and Delta, the power supply company

And Delta Dental, the dental insurance provider.

Presumably against Apple Records?

Good question, I'm always confused about trademark and copyright laws.

I'm not sure about America, but in Europe there are many imitations that also use the Sriracha name, similar looking bottle, etc.

Yeah, I bought one thinking it would be more or less the same. But surprisingly very far off. The original is like Heinz is to ketchup.

Heinz ketchup is pretty bad :D

All ketchup is actually pretty bad. (Controversial opinion, European here who'll pick aioli over it any day)

You are not alone!

yep, those are over here too, and they're all underwhelming. I don't think I've actively purchased any, but somehow I've sampled many of them. Maybe at restaurants that cut corners, maybe at friends houses. All were subpar in my tastes.

This is so ironic. I guess European brand and origin protectionism only applies to European brands?

Only those with trade deals and registered GI in place obviously. I wouldn't mind if name sriracha would be some guarantee for origin and recipe, but alas, Thailand would of course need to demand that first.

Note: I don't know much about sriracha so no idea if Thai people consider it to be a traditional local stuff or not.

Why would Thailand need to demand that when it is a California invention?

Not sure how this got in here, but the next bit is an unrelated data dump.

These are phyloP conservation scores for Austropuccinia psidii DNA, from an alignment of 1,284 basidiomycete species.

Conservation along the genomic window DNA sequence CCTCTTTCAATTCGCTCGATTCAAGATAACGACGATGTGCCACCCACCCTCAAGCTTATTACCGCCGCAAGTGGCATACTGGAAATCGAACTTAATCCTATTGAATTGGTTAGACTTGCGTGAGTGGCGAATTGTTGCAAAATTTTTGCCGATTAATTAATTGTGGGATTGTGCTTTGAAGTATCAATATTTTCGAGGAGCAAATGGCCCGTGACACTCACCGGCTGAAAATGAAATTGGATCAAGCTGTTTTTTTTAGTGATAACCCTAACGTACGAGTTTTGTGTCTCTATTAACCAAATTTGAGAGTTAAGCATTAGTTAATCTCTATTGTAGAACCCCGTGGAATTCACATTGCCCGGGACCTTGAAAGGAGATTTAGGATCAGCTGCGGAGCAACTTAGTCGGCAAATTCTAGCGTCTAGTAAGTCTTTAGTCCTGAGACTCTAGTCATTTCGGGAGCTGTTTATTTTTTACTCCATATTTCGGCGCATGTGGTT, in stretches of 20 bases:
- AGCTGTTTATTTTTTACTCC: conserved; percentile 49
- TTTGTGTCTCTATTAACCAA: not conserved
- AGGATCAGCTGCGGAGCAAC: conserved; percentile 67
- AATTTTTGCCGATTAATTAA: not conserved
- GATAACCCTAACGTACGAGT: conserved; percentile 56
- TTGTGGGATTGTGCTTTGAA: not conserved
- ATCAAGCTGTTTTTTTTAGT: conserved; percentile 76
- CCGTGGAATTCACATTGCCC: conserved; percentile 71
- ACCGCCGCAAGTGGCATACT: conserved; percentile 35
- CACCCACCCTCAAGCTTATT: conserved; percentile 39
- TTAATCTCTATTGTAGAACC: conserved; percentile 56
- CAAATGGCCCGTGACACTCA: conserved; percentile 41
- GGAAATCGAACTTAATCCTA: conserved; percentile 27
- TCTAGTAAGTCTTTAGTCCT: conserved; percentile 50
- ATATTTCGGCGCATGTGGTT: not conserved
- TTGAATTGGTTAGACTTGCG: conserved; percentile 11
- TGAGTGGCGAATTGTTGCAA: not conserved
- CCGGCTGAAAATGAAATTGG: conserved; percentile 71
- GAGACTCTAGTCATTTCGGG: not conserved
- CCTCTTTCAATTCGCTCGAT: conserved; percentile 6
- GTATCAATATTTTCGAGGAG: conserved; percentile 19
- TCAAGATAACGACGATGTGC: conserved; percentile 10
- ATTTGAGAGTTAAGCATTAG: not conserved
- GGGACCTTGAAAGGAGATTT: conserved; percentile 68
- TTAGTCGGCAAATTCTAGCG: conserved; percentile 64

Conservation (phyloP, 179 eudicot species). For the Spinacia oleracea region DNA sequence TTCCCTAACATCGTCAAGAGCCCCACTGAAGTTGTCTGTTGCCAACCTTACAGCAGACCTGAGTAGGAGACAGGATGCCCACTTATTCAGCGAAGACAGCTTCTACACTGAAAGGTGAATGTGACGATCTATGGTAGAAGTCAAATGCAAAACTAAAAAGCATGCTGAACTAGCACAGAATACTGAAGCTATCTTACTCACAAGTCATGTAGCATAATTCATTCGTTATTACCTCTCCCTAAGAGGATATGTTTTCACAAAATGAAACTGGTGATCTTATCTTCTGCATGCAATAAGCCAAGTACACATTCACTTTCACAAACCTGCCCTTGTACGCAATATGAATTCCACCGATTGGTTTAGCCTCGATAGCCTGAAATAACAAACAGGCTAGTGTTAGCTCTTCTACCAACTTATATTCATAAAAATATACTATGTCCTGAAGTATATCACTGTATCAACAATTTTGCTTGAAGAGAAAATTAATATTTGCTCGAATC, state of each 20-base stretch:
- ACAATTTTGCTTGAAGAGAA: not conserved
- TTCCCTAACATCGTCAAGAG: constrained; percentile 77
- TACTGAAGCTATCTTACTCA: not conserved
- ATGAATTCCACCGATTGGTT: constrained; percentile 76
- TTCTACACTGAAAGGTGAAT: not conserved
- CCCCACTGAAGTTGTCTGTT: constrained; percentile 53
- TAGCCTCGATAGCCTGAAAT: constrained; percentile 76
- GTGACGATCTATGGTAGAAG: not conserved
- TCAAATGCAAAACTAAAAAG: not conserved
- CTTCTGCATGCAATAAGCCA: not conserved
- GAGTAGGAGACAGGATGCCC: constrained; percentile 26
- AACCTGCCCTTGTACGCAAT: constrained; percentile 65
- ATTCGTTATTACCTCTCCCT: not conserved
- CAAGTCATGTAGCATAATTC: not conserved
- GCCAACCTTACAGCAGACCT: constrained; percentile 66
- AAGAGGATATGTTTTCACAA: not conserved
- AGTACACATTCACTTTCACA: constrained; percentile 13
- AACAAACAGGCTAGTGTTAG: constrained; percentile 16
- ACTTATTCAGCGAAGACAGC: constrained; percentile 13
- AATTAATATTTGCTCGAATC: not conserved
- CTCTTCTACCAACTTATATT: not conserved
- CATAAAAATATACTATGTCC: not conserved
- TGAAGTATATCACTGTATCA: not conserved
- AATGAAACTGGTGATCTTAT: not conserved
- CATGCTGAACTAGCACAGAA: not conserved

To be clear, there is no “Sriracha” sauce in Thailand. At best there is a spicy pepper and vinegar blend which some cuisine uses, but it’s nothing like the California-made Sriracha sauce, and it is not called Sriracha (or Sri Racha) AFAIK.

Where I live, a lot of SE Asian restaurants will give the original red dipping sauce for certain dishes which it is meant for, and it is nothing like Sriracha. Different pepper, different color, way sweeter, very little acidity.

Sriracha as you know it is a Los Angeles invention by an intrepid culinary entrepreneur. It resembles actual Thai sauce about as much as Kraft “American cheese” [sic] does a good English cheddar. (Although unlike this comparison, Sriracha arguably improved on the original.)

Because the original sriracha sauce comes from Thailand: https://en.wikipedia.org/wiki/Sriracha

> It resembles actual Thai sauce about as much as Kraft “American cheese” [sic] does a good English cheddar. (Although unlike this comparison, Sriracha arguably improved on the original.)

Thai people hate the americanized version of sriracha, so I guess your comparison is right that Huy Fong Foods sriracha is like the Kraft “American cheese”.

If it isn't even made with the same ingredients, how can it be related by anything but name?

I've traveled to Thailand quite a few times and AFAIK the sauce is not called "Sri Racha" there. The American sauce is just named after a town from a region that is known for spicy sauces generally. So they don't even share a name.

I thought my disclaimer made it clear that I'm no authority in sriracha topics and don't know who, if anyone, has a credible claim on it.

It think it's like Döner Kebap. Created by turkish emigrants in exile, unknown in Turkey up to that point in time, then re-imported back there because it was trendy.

In the thread:

> 9/ Interestingly, Tran never trademarked "Sriracha" (he did trademark the green cap and rooster, though).

perhaps because it is the name of the style of Thai chili sauce he is making, named after the Thai town.

The thread is fine, but the HN headline is editorialized in a misleading way.

OK, we've taken the trademark out of the title above. Now someone else will point out how they had a sales team and bought ads...